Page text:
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Title: The Prize Pumpkin Pie

Date of first publication: 1905

Author: Mary Roberts Rinehart (1876-1958)

Date first posted: Sep. 24, 2020

Date last updated: Sep. 24, 2020

Faded Page eBook #20200970

This eBook was produced by: Mardi Desjardins, Jen Haines & the online Distributed Proofreaders Canada team at https://www.pgdpcanada.net

The Prize Pumpkin Pie.

The pumpkin contest was over. Four windows of McDonald’s department store were occupied by the huge prize-winners, and were constantly surrounded by crowds. It had been a good drawing card, and Andrews, the advertising agent, received the firm’s congratulations complacently. But now the time had come when the windows were needed for the new winter display, and Andrews wondered what on earth he was going to do with the avalanche of pumpkin for which he was responsible.

The pie contest was an inspiration—one of those lightning flashes in the darkness of perplexity which are a proof of genius. With Andrews to think was to act, and the evening papers that very day announced that pieces of McDonald’s prize pumpkins would be given away, the recipients to bake therefrom pies, luscious or not according to their several abilities, the said pies to compete for prizes given by the firm.

It was a great idea. Men, women, and children thronged into the basement of the store, where the pumpkins were being chopped up. The hardware department reported the sale of innumerable pie pans, and the grocery department trebled its sales of spices, eggs, and flour. Several windows were fitted with rows of wooden shelves, rising tier on tier like circus seats, and by the third day of the contest these were occupied by hundreds of pies—pies with meringue and pies without, pies of rich golden yellow, and pies of soggy dark brown, large pies and small pies, crusts that looked ready to melt with flaky richness, and crusts of rubber-like tenacity. And all day long an interested crowd stood outside, trying, like similar gatherings at the races, to pick the winners.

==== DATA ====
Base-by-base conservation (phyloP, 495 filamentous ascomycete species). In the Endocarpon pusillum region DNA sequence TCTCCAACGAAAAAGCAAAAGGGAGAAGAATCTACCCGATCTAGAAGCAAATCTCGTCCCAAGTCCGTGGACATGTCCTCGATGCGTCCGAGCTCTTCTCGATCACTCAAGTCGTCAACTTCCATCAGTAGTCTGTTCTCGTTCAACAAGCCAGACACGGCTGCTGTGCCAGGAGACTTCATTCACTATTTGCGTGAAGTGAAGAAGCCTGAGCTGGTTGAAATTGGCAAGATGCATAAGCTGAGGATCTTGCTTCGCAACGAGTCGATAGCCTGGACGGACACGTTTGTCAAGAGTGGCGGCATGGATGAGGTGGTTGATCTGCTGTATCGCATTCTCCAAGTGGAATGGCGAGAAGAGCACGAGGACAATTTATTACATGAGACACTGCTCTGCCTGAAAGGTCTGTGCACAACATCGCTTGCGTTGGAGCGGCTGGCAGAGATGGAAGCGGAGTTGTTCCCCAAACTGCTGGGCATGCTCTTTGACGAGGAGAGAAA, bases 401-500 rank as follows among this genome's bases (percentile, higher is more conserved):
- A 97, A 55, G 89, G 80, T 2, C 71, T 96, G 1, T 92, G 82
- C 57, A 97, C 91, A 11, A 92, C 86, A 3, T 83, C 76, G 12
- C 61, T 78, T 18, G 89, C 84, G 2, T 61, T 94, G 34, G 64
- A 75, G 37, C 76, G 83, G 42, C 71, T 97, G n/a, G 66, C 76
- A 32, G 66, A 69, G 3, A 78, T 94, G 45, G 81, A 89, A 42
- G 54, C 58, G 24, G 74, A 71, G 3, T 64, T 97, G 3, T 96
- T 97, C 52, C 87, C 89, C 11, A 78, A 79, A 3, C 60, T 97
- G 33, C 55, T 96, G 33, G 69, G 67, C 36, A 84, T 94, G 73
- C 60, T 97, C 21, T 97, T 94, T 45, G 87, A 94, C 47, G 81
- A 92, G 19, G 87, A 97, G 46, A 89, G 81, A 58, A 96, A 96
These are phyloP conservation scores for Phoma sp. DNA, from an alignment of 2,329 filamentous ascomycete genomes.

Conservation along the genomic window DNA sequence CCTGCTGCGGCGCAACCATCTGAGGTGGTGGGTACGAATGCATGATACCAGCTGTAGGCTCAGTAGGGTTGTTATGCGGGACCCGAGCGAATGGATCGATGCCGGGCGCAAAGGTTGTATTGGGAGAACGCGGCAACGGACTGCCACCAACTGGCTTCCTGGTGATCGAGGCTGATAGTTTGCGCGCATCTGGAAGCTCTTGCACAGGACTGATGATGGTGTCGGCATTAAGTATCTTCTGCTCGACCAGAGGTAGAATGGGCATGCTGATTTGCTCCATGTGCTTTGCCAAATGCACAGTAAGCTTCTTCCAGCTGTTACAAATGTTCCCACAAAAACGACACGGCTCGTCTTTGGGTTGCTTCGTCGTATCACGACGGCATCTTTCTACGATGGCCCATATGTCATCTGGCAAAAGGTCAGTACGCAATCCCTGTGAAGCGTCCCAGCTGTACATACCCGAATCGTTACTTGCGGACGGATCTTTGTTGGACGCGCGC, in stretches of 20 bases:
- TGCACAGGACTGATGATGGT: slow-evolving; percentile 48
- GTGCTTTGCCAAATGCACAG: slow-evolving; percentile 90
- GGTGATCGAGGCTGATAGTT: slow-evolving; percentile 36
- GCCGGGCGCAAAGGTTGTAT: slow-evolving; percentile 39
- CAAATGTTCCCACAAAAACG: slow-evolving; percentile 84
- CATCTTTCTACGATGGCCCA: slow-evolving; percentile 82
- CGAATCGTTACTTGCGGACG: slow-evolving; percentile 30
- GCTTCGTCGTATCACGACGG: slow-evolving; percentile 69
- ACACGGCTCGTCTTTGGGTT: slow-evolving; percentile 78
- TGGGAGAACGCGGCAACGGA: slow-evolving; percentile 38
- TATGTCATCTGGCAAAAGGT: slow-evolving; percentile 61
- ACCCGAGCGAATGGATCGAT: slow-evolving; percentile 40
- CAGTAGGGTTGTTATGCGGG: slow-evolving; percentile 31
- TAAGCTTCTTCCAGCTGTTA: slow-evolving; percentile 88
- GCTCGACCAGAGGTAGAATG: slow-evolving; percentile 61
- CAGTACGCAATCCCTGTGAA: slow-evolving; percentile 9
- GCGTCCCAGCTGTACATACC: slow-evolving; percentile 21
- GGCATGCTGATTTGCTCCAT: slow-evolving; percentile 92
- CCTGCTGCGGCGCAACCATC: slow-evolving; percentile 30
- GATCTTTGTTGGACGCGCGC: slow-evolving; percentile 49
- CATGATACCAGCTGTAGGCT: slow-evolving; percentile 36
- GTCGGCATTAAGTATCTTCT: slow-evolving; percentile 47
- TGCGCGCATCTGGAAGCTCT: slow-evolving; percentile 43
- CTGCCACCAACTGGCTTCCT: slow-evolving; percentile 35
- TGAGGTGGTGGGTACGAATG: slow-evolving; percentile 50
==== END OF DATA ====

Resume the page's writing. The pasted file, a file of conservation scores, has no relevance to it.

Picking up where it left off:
No whisper of this had come to Miss Serena, although as she sat that night at her darning she was thinking that the pumpkins on the old farm must be ready to use. With a sigh she thrust the worn darner into a fresh stocking, only to hear it fall clattering to the floor through an enormous hole in the toe. Such occurrences being by no means unusual, Miss Serena merely bit off a long thread of darning-cotton and fell to work.

Once she tiptoed into the adjoining room and drew the patchwork quilt, a relic of the old home, more closely around the three boys in the roomy four-poster. Being many years past the emotional age, she did not kiss them, but contented herself with looking long and lovingly at them as they lay huddled close to keep warm.

“Tommy is more like his mother every day,” she thought, as she went back to her work.

Her steel-rimmed glasses were a little misty, and she wiped them clear on the corner of her white apron. She started guiltily at the sound of a light tap at the door, and at the somewhat apologetic entrance of her neighbor from across the hall.

“I saw your light under the door, and I thought I’d bring this over for you to read.” The caller held out the evening paper, pointing with an indicating finger to a certain paragraph. Miss Serena, putting on her reading glasses, took it close to the tiny glass lamp. “Jim and I were talkin’ it over, an’ Jim says you ought to try,” the visitor went on. “You’re such a smart baker there’s no tellin’ but what you’d get a prize at McDonald’s. An’ two hundred dollars would put you right back in your old home, wouldn’t it?”